When years later my mother developed mobility issues due to deteriorating health, she carved a new role for herself; that of praying for each child, grand-child, in-law by name. She often shared loving memories of our departed dad and reminded us that the Holy Spirit would be with us through all the vicissitudes of life, allthe days of our lives regardless of which community or country our pilgrim journey would take us.
In my Caribbean context some persons boldly proclaim that their parents are so excellent and present that their actions are godlike. Some children are taught to believe that parents will be in their corner as long as the parents are alive and lucid. There is a strong cultural reliance upon the care and blessings of parents and older family members.
When our big brother embarked upon what turned to be a protracted pilgrimage of illness, I assigned him the invaluable responsibility of praying for each of us, by name, every day.At this time in our family a young niece has the guardian role of sending everyone a daily verse to remind us that Christ is with us wherever the pilgrimage oflife may take us. This personal commentary helps me understand the disciples whom we find walking on the road to Emmaus with Christ. They experienced the ever present nature of our Lord, in their lives.
The disciples, outside of their comfort zone
From my Caribbean context I take to this reading an understanding of the value of growing roots and wings in your setting so that if it becomes necessary to change communities or countries the strength which has been implantedin one can be transported and transplanted into a new setting. Christianity and Economics have been tied in a Gordian knot since the days of Chattel slavery in the Caribbean. Persistent poverty, fuelled in part by unequal global economic relations, continue to cause internal and external migration and thus people have to move out of their comfort zones. Movements of our peoples have never seemed to dull our capacity to recognize the accompanying Jesus. Believers and sometimes even those who like Peter, in situations of danger, follow Jesus at a distance (Mark15:53), recognize Jesus as a Journeyman and ask this companion, protector, Jesus to journey with them. The Jamaican folk song “My Journeyman Jesus” (see Resources below), asks Jesus to journey alongside oneself. One may be a stranger in an environment but there is certainty of Christ’s presence in the [Pilgrim] journey.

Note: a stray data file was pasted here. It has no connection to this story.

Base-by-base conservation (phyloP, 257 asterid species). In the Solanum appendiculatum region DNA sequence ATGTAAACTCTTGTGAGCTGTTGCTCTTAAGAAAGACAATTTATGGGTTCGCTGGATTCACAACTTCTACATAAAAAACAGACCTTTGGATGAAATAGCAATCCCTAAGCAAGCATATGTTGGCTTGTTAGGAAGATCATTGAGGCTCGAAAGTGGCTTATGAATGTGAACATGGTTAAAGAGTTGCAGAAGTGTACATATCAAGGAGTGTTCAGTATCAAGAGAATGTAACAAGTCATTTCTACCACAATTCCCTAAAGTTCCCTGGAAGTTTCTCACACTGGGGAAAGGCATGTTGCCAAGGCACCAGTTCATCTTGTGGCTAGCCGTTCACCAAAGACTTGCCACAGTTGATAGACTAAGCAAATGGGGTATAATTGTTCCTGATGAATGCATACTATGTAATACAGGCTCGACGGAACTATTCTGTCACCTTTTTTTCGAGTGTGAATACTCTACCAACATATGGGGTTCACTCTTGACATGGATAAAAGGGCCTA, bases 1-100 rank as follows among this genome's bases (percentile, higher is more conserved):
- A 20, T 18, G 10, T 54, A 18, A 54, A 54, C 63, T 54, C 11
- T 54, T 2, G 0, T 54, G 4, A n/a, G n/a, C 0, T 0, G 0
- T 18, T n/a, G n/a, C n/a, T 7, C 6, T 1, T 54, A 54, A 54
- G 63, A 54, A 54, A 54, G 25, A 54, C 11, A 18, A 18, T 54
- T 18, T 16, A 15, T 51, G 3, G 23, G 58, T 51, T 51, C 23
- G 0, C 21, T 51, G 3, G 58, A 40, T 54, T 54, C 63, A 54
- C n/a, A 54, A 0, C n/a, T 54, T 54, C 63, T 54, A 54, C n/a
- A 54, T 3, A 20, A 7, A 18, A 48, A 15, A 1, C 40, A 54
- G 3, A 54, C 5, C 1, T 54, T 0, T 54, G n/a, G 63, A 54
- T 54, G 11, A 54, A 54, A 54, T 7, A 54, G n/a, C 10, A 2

This personal reading is not intended to disguise the empathy which I feel for the mourning disciples. I can walk in their shoes. Jesus was calling them to become his disciples. Jesus wished them to understand and accept that their roles would become increasingly significant in the work of Christ’s kingdom (v. 26). The hapless, distraught disciples (v. 21) were stuck at the point of their innocent, self-preserving and wishful understanding of what Jesus would do for them and they “had trusted that it had been he who would have redeemed Israel.” Hope of their survival as individuals and as a people was dwindling. At that stage of their walk to Emmaus they could or would not permit themselves to believe the report of the women, that Jesus’s body was missing. In simple human terms, the disciples did not want him to go away. They drew comfort from his physical presence. They loved their comfort zone. I can understand that.